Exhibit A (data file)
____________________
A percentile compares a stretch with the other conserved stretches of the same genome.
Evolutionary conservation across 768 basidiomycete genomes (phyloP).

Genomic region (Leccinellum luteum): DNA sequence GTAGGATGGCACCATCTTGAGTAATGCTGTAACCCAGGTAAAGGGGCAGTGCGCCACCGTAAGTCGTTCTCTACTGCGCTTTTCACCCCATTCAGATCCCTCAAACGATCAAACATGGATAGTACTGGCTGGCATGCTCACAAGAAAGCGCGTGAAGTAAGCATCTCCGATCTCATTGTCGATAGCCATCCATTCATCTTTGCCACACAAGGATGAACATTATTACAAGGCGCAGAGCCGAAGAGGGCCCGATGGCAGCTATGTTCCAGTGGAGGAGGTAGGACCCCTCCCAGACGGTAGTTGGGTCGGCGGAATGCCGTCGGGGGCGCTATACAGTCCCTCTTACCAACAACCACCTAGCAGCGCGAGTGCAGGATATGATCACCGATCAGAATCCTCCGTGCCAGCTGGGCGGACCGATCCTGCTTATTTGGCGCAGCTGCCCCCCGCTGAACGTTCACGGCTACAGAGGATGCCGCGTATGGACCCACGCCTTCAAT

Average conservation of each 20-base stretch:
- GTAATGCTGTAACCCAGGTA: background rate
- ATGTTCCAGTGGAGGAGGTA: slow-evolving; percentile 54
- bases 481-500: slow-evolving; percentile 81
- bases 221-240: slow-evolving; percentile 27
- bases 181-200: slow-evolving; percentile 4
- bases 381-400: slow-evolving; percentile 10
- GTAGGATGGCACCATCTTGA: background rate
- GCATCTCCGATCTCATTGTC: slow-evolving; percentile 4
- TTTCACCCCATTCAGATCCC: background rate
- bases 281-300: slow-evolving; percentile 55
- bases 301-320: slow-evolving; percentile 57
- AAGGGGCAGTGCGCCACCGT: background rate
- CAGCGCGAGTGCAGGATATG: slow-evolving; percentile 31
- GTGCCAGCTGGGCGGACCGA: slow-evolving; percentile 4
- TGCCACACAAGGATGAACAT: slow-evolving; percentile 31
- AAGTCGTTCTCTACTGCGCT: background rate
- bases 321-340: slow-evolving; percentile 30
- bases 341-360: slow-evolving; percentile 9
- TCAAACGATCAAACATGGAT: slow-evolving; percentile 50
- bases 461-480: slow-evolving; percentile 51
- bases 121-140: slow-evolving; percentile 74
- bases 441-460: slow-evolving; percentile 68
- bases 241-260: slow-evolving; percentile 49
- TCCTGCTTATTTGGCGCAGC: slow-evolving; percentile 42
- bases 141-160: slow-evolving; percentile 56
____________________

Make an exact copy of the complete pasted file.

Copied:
A percentile compares a stretch with the other conserved stretches of the same genome.
Evolutionary conservation across 768 basidiomycete genomes (phyloP).

Genomic region (Leccinellum luteum): DNA sequence GTAGGATGGCACCATCTTGAGTAATGCTGTAACCCAGGTAAAGGGGCAGTGCGCCACCGTAAGTCGTTCTCTACTGCGCTTTTCACCCCATTCAGATCCCTCAAACGATCAAACATGGATAGTACTGGCTGGCATGCTCACAAGAAAGCGCGTGAAGTAAGCATCTCCGATCTCATTGTCGATAGCCATCCATTCATCTTTGCCACACAAGGATGAACATTATTACAAGGCGCAGAGCCGAAGAGGGCCCGATGGCAGCTATGTTCCAGTGGAGGAGGTAGGACCCCTCCCAGACGGTAGTTGGGTCGGCGGAATGCCGTCGGGGGCGCTATACAGTCCCTCTTACCAACAACCACCTAGCAGCGCGAGTGCAGGATATGATCACCGATCAGAATCCTCCGTGCCAGCTGGGCGGACCGATCCTGCTTATTTGGCGCAGCTGCCCCCCGCTGAACGTTCACGGCTACAGAGGATGCCGCGTATGGACCCACGCCTTCAAT

Average conservation of each 20-base stretch:
- GTAATGCTGTAACCCAGGTA: background rate
- ATGTTCCAGTGGAGGAGGTA: slow-evolving; percentile 54
- bases 481-500: slow-evolving; percentile 81
- bases 221-240: slow-evolving; percentile 27
- bases 181-200: slow-evolving; percentile 4
- bases 381-400: slow-evolving; percentile 10
- GTAGGATGGCACCATCTTGA: background rate
- GCATCTCCGATCTCATTGTC: slow-evolving; percentile 4
- TTTCACCCCATTCAGATCCC: background rate
- bases 281-300: slow-evolving; percentile 55
- bases 301-320: slow-evolving; percentile 57
- AAGGGGCAGTGCGCCACCGT: background rate
- CAGCGCGAGTGCAGGATATG: slow-evolving; percentile 31
- GTGCCAGCTGGGCGGACCGA: slow-evolving; percentile 4
- TGCCACACAAGGATGAACAT: slow-evolving; percentile 31
- AAGTCGTTCTCTACTGCGCT: background rate
- bases 321-340: slow-evolving; percentile 30
- bases 341-360: slow-evolving; percentile 9
- TCAAACGATCAAACATGGAT: slow-evolving; percentile 50
- bases 461-480: slow-evolving; percentile 51
- bases 121-140: slow-evolving; percentile 74
- bases 441-460: slow-evolving; percentile 68
- bases 241-260: slow-evolving; percentile 49
- TCCTGCTTATTTGGCGCAGC: slow-evolving; percentile 42
- bases 141-160: slow-evolving; percentile 56